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isset - how do you explain everything it does?

     

whatson

8:02 pm on Sep 15, 2012 (gmt 0)

WebmasterWorld Senior Member 10+ Year Member



I kind of get isset function, but not entirely.
I understand it is mainly used with if statements.
Is it just for submitting forms? And what is the difference for isset with GET and POST?

If I use it for GET
e.g. if(isset($_GET['page']))
Does this check the url to see if there is a value for page?

And for POST, does it just mean, if the form submit button is clicked?

londrum

8:09 pm on Sep 15, 2012 (gmt 0)

WebmasterWorld Senior Member 5+ Year Member



it's possible to set (or overwrite) a GET variable or a POST variable in your script, just be writing
$_GET['page'] = 'blah';

$_POST['page'] = 'blah';


so they don't have to come from a URL or a form (although they usually do).

i think isset just checks whether a variable exists. it doesn't care where it came from.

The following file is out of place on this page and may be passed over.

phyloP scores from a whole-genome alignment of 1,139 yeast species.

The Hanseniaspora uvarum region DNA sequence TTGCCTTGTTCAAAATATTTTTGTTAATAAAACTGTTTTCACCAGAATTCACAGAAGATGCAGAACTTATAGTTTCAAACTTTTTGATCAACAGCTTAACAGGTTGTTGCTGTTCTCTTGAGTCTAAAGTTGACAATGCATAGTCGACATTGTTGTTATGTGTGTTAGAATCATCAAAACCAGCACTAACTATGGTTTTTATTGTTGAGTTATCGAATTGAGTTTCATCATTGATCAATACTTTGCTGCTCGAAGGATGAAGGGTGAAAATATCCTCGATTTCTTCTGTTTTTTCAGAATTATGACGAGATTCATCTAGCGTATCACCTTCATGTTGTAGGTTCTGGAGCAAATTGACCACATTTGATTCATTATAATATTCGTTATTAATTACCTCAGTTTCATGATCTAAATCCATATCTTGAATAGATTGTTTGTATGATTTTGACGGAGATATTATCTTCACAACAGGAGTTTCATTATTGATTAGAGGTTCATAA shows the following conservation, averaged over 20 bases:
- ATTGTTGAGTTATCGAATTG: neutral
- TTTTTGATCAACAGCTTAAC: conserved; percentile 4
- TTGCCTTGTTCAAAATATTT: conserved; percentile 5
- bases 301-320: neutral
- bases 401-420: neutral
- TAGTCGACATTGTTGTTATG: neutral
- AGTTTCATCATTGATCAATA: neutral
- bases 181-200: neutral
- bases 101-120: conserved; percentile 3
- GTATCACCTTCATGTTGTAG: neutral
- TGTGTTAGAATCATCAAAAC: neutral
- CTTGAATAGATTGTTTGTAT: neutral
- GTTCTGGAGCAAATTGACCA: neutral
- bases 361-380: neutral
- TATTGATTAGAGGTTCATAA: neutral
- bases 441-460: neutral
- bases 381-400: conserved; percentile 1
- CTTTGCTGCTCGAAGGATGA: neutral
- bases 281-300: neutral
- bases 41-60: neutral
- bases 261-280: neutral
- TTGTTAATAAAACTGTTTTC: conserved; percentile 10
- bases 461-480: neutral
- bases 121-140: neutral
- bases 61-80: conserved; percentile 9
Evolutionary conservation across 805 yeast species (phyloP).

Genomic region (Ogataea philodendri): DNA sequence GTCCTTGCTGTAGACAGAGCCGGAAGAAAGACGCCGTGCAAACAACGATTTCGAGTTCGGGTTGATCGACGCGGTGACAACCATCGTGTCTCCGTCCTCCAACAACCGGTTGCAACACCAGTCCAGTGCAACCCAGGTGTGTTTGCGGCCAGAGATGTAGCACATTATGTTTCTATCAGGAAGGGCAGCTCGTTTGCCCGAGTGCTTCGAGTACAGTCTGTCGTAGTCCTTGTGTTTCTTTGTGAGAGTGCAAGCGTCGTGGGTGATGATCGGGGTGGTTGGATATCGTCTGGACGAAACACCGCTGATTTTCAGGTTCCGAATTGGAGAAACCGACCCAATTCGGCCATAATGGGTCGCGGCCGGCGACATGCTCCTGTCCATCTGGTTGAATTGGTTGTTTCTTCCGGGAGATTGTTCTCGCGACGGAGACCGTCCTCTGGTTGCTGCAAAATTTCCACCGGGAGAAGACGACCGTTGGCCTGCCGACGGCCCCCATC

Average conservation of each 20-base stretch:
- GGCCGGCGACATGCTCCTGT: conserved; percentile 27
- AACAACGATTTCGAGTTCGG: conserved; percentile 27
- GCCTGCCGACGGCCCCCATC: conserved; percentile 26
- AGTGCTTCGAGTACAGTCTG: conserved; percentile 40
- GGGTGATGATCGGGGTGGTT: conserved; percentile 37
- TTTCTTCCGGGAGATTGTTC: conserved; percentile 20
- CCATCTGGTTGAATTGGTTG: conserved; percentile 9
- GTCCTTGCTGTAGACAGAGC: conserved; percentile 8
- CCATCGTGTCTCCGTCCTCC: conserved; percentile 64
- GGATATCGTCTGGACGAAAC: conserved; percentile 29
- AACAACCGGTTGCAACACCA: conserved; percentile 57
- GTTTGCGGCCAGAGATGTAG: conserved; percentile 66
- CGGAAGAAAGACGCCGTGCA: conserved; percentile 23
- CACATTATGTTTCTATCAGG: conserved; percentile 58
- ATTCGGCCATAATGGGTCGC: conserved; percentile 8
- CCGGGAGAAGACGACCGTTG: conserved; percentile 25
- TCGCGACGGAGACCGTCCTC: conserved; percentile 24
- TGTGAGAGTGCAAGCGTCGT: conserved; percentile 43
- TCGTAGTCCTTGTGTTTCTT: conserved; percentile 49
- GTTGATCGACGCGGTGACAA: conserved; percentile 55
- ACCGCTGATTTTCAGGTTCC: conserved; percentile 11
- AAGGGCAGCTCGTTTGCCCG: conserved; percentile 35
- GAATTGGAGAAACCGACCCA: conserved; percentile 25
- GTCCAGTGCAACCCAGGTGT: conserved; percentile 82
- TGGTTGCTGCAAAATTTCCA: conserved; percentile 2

whatson

8:17 pm on Sep 15, 2012 (gmt 0)

WebmasterWorld Senior Member 10+ Year Member



Oh, so it just checks if a variable exists, that makes sense.

g1smd

9:21 pm on Sep 15, 2012 (gmt 0)

WebmasterWorld Senior Member g1smd is a WebmasterWorld Top Contributor of All Time 10+ Year Member Top Contributors Of The Month



IF "IS SET" (binary answer: yes/no) THEN...

MinosTheNinth

10:04 am on Sep 17, 2012 (gmt 0)



In case testing $_GET['page'] it only test that variable exists (as answered above). But it does not test if variable has value. From isset point of view there is no difference between ?page and ?page=index

If you want to test that variable has some data, you can use empty() - [php.net...]

jadebox

9:56 pm on Sep 17, 2012 (gmt 0)

10+ Year Member



Isset returns false if the specified variable (or array element) has not been defined or if it has been defined but was assigned a value of null.

Isset is not a function. It is a "language construct." It sounds like I'm being pendantic to point it out, but it is important to know because you can't, for example, reference it as a variable function or pass it to a method expecting a function.

-- Roger
 

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